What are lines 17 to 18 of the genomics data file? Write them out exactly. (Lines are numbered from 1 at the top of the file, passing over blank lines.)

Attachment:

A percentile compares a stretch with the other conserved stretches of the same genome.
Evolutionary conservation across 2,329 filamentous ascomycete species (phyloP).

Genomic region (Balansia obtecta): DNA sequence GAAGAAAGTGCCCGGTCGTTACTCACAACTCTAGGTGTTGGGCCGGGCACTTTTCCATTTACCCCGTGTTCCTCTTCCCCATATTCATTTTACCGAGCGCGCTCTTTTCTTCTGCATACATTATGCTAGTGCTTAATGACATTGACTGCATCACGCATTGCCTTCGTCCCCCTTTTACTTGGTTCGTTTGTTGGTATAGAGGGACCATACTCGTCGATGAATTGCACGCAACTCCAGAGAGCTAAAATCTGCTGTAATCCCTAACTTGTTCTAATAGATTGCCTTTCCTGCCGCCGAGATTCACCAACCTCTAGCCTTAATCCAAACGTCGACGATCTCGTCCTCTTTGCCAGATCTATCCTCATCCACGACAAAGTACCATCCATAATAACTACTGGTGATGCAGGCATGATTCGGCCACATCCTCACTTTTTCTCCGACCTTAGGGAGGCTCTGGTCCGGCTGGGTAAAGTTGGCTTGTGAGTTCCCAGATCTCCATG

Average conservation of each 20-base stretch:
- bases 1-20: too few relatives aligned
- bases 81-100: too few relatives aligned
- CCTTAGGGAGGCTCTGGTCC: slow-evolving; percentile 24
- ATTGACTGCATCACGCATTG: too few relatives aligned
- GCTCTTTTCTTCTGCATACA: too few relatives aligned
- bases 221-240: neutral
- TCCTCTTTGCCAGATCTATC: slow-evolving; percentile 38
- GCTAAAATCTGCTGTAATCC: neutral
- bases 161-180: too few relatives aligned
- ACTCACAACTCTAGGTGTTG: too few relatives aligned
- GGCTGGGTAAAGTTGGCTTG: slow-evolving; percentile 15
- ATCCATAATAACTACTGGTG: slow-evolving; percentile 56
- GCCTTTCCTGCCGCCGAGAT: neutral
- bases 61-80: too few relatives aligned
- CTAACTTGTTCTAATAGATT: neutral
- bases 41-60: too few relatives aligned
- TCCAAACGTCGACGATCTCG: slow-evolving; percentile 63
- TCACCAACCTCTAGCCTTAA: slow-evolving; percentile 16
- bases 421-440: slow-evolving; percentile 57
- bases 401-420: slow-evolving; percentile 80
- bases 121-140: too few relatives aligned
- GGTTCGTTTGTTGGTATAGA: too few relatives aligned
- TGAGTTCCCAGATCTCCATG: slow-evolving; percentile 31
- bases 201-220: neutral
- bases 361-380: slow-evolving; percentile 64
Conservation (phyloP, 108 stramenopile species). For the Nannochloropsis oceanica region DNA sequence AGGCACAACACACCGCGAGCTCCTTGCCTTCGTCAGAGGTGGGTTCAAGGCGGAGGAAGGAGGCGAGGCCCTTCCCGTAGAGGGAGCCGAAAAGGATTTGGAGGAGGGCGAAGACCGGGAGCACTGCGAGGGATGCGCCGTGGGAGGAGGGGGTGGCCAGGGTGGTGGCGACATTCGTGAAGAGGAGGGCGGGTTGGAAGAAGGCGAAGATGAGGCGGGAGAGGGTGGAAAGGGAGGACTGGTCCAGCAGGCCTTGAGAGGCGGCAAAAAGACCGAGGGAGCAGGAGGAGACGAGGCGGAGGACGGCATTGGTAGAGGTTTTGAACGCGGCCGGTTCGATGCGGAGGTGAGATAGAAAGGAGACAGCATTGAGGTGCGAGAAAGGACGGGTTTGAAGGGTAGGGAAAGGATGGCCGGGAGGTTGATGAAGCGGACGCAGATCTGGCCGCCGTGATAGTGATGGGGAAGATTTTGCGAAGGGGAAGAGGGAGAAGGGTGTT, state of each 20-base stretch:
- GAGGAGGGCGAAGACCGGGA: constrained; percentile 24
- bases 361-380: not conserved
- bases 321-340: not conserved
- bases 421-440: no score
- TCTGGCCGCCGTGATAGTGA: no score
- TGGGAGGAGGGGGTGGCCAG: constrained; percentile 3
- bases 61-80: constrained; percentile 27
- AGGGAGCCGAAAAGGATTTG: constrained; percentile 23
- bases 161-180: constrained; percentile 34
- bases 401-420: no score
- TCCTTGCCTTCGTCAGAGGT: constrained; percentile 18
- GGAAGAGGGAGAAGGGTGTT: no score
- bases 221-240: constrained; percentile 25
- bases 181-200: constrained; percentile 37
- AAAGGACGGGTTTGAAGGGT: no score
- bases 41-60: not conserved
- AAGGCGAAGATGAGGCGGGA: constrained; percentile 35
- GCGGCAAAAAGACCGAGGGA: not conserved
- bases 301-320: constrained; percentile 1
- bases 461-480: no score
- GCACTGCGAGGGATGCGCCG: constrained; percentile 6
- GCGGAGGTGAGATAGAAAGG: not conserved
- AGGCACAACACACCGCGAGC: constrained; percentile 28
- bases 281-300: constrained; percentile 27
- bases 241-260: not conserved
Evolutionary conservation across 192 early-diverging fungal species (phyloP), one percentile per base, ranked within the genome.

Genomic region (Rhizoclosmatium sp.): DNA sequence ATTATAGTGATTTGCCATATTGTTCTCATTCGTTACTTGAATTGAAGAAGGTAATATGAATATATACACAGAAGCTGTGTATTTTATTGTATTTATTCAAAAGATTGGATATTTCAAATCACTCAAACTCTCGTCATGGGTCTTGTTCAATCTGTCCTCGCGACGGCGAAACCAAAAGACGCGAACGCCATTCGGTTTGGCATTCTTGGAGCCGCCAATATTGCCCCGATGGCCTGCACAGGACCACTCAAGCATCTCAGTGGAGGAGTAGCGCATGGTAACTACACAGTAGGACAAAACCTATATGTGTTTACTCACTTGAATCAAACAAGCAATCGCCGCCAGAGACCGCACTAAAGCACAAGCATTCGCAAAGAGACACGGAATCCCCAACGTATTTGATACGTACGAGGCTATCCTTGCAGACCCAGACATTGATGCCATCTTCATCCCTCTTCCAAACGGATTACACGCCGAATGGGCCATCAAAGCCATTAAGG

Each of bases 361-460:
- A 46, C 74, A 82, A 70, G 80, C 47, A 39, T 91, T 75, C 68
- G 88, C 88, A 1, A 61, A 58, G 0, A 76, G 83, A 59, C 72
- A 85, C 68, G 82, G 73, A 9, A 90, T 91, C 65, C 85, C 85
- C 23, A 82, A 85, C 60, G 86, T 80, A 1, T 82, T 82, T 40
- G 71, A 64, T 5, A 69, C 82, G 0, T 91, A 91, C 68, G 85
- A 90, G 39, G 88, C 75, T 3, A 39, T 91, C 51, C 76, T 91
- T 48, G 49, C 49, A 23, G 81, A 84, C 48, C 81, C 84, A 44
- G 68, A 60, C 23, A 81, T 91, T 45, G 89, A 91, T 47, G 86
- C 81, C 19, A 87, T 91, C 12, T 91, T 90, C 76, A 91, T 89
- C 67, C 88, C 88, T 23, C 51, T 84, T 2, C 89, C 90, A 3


- GCCTTTCCTGCCGCCGAGAT: neutral
- bases 61-80: too few relatives aligned